Though a public meeting was held last month, local transportation officials still want the community to comment on the need for safety improvements on Elk Valley Cross Road.

The Del Norte Local Transportation Commission is developing a plan laying out the traffic hazards, conditions and needs of the corridor.

The 1.6 mile-long Elk Valley Cross Road corridor starts north of Crescent City where Elk Valley Road meets Parkway Drive, crosses U.S. highways 199 and 101 and ends at Lake Earl Drive. Drivers pass homes, residential streets like Lesina Road, Florence Keller Park and Sunset High School. The road widens, has ample shoulders west of Sunset and lots of reported speeding, DNLTC Executive Director Tamera Leighton said Thursday.

“There’s a lot of traffic — people use that road who are Pelican Bay State Prison employees,” she said. “At shift change that road becomes something very different from what it is during other parts of the day. The speed limit is 45; sometimes people are driving 55 on that road.”

Meanwhile, others are coming and going out of driveways, Leighton noted. A section of Elk Valley Cross Road has no shoulder and a deep ditch. And then there’s the school, she said.

“It’s all just a very mixed up and different short section of road,” she said.

Using a Rural Regional Transportation Planning Agencies grant, the Local Transportation Commission entered into a $79,049 contract with Redding-based Dokken Engineering to develop the Elk Valley Cross Road Plan in December 2018. The contractor is tasked with completing a “planning-level study” that considers collision data, safe crossings of both highways for pedestrians, bicyclists and motorists.

The study will also determine the need for shoulders, bicycle and pedestrian facilities, sight distance, enforcement and school-zone improvements, according to the commission’s contract packet with Dokken Engineering.

Dokken Engineering spent the first half gathering accident records, traffic counts and speeds, environmental constraints and data on the existing right of way. The consultant held its first public workshop on June 26.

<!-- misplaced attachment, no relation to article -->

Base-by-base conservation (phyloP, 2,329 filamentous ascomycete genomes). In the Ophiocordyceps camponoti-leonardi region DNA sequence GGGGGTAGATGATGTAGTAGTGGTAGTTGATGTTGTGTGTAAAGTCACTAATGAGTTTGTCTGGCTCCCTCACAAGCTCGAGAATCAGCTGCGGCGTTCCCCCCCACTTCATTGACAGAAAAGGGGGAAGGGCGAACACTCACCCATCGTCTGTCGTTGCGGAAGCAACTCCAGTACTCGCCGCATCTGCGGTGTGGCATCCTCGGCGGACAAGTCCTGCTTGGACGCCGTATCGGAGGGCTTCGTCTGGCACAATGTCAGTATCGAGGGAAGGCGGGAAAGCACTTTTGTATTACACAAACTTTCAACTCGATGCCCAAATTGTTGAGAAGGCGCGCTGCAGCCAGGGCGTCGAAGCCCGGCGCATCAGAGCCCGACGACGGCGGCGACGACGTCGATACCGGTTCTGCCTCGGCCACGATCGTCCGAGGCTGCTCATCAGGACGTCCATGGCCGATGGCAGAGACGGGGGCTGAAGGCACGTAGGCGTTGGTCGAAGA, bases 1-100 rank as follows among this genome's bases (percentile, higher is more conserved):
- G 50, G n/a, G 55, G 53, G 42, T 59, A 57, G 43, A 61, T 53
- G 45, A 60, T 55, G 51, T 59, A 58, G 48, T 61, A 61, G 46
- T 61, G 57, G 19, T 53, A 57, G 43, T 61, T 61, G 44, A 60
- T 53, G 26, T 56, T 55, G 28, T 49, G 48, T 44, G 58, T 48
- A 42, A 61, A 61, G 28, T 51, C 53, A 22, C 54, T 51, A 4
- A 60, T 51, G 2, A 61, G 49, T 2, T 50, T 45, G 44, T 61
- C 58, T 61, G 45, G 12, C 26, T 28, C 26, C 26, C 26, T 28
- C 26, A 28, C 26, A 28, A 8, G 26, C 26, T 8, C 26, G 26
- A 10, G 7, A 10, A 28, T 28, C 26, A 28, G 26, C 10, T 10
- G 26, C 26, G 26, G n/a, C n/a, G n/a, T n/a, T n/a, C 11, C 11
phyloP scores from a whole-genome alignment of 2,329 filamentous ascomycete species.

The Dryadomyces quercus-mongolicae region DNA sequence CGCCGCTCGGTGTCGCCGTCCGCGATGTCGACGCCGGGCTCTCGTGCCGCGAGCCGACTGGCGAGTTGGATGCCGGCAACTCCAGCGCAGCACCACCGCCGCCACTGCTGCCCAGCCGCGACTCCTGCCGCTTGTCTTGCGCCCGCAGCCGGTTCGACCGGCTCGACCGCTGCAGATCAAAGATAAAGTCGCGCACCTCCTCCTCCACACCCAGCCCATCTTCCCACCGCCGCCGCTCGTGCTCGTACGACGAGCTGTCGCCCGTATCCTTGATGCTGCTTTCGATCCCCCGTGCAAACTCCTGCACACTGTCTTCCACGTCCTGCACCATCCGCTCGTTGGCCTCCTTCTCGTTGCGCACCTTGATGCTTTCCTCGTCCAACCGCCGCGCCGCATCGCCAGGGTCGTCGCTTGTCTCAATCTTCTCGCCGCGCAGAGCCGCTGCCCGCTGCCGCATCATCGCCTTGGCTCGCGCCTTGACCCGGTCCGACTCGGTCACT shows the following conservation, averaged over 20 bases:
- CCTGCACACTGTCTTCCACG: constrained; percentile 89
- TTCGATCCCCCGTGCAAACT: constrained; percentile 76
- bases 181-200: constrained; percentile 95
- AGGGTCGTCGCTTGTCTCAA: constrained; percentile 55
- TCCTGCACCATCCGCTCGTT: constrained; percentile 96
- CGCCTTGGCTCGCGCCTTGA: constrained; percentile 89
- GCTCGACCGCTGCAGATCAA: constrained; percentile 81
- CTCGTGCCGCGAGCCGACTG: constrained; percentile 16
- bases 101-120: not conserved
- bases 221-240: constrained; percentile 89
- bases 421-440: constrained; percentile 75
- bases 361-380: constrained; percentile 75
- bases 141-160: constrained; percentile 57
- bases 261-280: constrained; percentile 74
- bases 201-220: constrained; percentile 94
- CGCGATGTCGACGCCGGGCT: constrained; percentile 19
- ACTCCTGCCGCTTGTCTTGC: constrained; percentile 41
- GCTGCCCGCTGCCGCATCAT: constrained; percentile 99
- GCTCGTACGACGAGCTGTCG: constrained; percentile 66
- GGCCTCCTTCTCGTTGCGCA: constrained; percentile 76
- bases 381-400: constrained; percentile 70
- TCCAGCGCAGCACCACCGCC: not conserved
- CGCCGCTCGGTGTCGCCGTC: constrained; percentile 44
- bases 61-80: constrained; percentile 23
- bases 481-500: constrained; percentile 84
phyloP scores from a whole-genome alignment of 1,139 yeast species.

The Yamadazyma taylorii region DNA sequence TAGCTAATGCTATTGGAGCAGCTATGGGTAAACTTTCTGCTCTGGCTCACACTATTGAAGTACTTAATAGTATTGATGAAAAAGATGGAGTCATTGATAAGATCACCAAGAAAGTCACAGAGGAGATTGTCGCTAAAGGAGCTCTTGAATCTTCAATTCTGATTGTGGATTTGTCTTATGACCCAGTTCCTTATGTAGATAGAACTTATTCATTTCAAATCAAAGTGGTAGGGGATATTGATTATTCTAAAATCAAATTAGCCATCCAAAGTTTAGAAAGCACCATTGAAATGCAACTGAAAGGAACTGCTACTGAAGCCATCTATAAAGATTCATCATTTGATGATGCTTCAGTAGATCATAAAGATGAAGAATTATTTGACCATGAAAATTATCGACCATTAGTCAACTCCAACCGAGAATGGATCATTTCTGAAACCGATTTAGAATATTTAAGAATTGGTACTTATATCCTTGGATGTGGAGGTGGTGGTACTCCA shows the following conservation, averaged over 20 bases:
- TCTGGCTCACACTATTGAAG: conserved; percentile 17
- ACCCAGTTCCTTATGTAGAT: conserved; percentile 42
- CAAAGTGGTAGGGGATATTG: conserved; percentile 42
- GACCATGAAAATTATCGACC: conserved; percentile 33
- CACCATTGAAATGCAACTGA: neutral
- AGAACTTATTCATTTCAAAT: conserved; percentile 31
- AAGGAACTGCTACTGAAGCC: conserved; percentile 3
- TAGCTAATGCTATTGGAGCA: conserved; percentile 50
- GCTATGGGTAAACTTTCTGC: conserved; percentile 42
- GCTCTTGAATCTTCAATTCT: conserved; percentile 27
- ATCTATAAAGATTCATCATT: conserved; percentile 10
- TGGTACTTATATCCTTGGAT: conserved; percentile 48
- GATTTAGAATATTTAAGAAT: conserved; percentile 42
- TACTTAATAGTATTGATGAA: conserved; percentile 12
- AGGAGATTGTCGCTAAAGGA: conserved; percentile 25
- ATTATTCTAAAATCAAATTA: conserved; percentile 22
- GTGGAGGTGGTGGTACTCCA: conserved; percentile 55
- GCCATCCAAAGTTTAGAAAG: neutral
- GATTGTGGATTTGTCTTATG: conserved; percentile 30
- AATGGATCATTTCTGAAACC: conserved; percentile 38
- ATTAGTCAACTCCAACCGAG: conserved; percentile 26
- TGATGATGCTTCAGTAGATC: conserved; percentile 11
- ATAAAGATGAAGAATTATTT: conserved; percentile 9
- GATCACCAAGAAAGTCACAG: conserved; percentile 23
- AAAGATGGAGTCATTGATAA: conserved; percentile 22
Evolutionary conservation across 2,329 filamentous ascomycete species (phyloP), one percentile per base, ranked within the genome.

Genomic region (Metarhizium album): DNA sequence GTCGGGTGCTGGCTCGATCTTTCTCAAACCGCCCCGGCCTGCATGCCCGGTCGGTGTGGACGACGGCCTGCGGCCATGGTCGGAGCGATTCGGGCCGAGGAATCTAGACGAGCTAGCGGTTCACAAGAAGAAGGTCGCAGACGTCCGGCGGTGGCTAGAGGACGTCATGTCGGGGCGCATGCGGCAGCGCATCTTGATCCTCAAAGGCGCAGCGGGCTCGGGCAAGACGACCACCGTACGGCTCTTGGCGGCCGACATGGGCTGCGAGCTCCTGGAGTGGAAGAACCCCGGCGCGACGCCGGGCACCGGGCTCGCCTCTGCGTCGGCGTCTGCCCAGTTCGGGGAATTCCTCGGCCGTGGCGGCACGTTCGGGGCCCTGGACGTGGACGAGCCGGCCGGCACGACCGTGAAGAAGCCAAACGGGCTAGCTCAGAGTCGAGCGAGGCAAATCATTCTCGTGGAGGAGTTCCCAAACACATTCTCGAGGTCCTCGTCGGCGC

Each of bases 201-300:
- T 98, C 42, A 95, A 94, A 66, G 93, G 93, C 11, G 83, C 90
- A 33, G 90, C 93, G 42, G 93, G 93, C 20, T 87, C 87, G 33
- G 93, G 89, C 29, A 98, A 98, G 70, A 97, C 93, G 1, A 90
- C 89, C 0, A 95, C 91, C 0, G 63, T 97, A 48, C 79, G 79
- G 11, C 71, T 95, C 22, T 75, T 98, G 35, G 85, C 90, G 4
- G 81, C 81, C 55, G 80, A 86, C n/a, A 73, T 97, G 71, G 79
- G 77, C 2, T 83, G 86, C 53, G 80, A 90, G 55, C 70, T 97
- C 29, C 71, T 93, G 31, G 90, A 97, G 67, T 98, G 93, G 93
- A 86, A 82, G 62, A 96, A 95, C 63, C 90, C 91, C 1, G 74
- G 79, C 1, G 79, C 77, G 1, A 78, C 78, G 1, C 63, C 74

Leighton said the plan is expected to be done in December 2019. She noted that the Del Norte Local Transportation’s crowdsourcing tool, which allows residents to report near-misses and other transportation concerns on an online map of the county, continues to be a helpful resource.

Transportation commissioners have been concerned about Elk Valley Cross Road for several years. In 2017, David Morgan, chief of the Office of Traffic Safety for Caltrans District 1, told the commission that the department determined the volume of traffic on the corridor didn’t warrant adding a traffic signal to the area.

According to the commission’s Rural Regional Transportation Planning Agencies grant application for the Elk Valley Cross Road plan, while there were injury and fatality collisions in the area, Caltrans determined that it didn’t qualify for safety funding. The department suggested the Del Norte Local Transportation Commission provide a study formally documenting the public’s concerns.

“There’s a lot of near-misses, but people have a tendency to recover, (but) not all the time, obviously,” Leighton said Thursday.

One family that’s been vocal about the need for safety improvements at Elk Valley Cross Road and U.S. 199 belongs to Patti Haban, who was killed at age 79 when her sedan was struck by a minivan as she tried to cross the highway. The Habans, whose business is Haban Construction, is a “high profile community-minded family,” Leighton said, but advocacy isn’t a bad thing.

“I wish everybody would do that,” Leighton said. “It’s an equal-opportunity fatality intersection and it needs to be solved.”

At the Del Norte County Board of Supervisors meeting on Tuesday, District 3 representative Chris Howard said he attended the June 26 meeting on the Elk Valley Cross Road plan and noted that both law enforcement and emergency services regularly respond to the area during collisions.

“If you have time to comment please do and share your input about these dangerous locations within our state highway system as they cross our county roads,” he said.